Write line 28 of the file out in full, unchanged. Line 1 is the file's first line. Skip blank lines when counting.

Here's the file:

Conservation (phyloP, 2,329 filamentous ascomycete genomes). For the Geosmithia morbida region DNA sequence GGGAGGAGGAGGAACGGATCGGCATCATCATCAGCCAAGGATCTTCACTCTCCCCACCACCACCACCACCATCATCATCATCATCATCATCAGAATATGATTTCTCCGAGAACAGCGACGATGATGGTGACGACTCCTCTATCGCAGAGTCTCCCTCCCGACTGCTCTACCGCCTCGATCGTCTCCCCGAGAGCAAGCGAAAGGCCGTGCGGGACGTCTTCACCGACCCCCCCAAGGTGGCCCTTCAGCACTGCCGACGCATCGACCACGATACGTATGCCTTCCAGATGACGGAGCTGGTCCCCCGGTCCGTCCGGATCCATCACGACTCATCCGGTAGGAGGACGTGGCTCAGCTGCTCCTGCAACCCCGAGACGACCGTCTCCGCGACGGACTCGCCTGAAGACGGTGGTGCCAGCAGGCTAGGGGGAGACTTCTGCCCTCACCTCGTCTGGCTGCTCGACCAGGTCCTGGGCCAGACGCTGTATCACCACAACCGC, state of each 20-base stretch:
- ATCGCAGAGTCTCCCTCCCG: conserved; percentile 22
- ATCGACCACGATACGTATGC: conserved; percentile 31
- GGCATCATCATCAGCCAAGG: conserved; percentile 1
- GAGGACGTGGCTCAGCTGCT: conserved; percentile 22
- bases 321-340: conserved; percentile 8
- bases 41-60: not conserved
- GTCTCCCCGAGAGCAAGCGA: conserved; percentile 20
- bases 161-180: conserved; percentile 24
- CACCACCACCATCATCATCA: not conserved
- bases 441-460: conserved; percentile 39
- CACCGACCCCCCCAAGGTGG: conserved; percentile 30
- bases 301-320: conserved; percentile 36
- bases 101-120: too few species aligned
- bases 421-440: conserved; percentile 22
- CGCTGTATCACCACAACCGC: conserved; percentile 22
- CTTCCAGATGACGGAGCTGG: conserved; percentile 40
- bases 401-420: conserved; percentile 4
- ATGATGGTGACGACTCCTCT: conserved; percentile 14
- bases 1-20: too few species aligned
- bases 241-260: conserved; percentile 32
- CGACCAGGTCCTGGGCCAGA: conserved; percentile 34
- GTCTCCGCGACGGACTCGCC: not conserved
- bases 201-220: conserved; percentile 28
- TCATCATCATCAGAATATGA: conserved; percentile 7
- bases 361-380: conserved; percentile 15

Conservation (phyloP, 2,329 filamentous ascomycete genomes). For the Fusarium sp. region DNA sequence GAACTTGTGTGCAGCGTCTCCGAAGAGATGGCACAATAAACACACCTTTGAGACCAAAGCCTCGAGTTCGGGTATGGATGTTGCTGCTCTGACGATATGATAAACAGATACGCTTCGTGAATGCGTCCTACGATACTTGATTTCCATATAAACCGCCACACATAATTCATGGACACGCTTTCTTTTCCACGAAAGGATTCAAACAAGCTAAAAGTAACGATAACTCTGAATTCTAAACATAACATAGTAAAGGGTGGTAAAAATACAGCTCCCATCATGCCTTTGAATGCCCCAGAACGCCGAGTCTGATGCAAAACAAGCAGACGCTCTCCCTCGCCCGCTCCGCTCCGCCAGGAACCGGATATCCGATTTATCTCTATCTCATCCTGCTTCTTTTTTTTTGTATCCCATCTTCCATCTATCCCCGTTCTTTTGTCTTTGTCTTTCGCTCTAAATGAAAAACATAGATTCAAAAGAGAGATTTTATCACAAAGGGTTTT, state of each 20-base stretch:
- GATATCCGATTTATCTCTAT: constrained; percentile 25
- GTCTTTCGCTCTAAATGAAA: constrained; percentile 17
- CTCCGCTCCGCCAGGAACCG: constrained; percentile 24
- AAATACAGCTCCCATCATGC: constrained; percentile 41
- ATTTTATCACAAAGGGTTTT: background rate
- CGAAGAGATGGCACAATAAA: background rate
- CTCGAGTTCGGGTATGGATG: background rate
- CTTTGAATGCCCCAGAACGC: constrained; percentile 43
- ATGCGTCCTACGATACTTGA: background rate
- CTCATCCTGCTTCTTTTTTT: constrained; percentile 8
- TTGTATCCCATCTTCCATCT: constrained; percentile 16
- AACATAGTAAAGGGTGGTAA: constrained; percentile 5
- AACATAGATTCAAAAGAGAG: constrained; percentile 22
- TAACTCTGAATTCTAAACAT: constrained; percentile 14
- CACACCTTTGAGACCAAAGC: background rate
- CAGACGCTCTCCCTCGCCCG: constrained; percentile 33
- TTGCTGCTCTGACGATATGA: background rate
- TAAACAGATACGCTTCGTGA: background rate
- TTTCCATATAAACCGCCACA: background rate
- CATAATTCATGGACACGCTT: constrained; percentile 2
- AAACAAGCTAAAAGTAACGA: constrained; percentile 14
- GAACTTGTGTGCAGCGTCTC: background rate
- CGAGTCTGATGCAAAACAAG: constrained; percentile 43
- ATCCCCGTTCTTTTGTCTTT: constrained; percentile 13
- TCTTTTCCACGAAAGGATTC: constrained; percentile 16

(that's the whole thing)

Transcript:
- GATATCCGATTTATCTCTAT: constrained; percentile 25